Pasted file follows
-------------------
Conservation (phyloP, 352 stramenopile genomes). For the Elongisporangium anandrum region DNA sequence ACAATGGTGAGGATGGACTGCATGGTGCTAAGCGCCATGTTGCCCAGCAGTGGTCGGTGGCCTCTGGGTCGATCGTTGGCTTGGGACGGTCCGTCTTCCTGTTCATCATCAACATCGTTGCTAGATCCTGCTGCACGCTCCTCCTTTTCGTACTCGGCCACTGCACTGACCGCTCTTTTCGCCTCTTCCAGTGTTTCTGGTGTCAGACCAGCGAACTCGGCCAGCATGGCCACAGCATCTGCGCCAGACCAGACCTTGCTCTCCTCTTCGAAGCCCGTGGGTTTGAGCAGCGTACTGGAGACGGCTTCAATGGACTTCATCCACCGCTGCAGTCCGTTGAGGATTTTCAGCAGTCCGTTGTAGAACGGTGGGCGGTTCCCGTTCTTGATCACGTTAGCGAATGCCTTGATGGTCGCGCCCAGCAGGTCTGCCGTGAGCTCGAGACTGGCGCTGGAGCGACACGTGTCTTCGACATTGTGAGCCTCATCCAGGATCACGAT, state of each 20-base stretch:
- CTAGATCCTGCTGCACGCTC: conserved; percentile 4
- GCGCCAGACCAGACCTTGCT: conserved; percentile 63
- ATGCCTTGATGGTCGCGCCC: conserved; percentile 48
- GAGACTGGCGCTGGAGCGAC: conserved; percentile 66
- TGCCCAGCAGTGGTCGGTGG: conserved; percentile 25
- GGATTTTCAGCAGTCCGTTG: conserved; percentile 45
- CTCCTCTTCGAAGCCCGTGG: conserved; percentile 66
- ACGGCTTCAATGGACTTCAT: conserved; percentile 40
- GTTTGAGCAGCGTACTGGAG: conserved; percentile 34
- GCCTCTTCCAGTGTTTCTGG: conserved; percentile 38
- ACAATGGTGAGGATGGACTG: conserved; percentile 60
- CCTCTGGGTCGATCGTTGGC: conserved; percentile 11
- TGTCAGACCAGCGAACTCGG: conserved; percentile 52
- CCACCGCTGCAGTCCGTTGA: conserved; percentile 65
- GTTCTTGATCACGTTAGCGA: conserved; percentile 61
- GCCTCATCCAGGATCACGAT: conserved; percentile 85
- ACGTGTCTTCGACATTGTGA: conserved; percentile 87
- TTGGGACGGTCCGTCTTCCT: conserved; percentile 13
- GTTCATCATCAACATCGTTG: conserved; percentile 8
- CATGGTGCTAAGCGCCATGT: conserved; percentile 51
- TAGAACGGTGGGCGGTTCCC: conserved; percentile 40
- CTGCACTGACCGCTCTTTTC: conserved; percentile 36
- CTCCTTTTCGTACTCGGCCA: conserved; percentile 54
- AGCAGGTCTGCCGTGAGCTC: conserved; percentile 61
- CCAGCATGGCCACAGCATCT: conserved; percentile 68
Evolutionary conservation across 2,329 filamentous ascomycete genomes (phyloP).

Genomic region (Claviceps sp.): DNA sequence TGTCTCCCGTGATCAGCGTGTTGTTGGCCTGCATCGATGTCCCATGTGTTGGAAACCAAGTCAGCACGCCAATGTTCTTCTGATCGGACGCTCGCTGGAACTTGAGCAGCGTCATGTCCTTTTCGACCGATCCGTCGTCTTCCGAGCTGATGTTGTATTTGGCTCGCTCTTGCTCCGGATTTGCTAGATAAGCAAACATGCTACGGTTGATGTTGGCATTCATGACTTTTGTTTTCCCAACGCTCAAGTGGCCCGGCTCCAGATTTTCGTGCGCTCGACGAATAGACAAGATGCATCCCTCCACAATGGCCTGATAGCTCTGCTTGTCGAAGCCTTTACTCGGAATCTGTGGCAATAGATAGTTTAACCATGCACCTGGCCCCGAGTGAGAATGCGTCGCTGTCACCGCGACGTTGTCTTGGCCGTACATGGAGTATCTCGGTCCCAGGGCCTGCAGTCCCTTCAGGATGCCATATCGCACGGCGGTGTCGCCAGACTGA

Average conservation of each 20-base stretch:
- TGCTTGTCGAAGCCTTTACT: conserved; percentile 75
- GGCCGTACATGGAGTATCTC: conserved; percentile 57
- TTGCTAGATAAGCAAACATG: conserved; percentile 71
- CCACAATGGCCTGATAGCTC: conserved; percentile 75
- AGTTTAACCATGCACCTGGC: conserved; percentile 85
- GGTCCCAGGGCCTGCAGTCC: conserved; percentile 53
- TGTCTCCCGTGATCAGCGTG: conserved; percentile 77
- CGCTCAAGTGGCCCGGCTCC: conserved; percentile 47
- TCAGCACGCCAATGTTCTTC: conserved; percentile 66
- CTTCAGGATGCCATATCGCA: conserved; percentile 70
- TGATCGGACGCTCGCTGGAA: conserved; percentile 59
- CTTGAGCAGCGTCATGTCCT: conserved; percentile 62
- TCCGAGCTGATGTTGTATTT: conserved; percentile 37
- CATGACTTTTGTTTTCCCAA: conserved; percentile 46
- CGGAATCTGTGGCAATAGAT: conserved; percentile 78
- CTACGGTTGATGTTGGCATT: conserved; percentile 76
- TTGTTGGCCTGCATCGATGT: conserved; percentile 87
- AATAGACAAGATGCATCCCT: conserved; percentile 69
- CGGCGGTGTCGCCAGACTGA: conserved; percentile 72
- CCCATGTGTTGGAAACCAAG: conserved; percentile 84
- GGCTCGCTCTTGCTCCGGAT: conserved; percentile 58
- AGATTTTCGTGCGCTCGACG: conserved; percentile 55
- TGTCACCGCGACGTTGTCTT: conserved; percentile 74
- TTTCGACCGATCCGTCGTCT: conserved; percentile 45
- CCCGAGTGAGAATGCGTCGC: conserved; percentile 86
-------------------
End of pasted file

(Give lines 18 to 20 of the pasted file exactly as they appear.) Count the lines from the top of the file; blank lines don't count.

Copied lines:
- ACGTGTCTTCGACATTGTGA: conserved; percentile 87
- TTGGGACGGTCCGTCTTCCT: conserved; percentile 13
- GTTCATCATCAACATCGTTG: conserved; percentile 8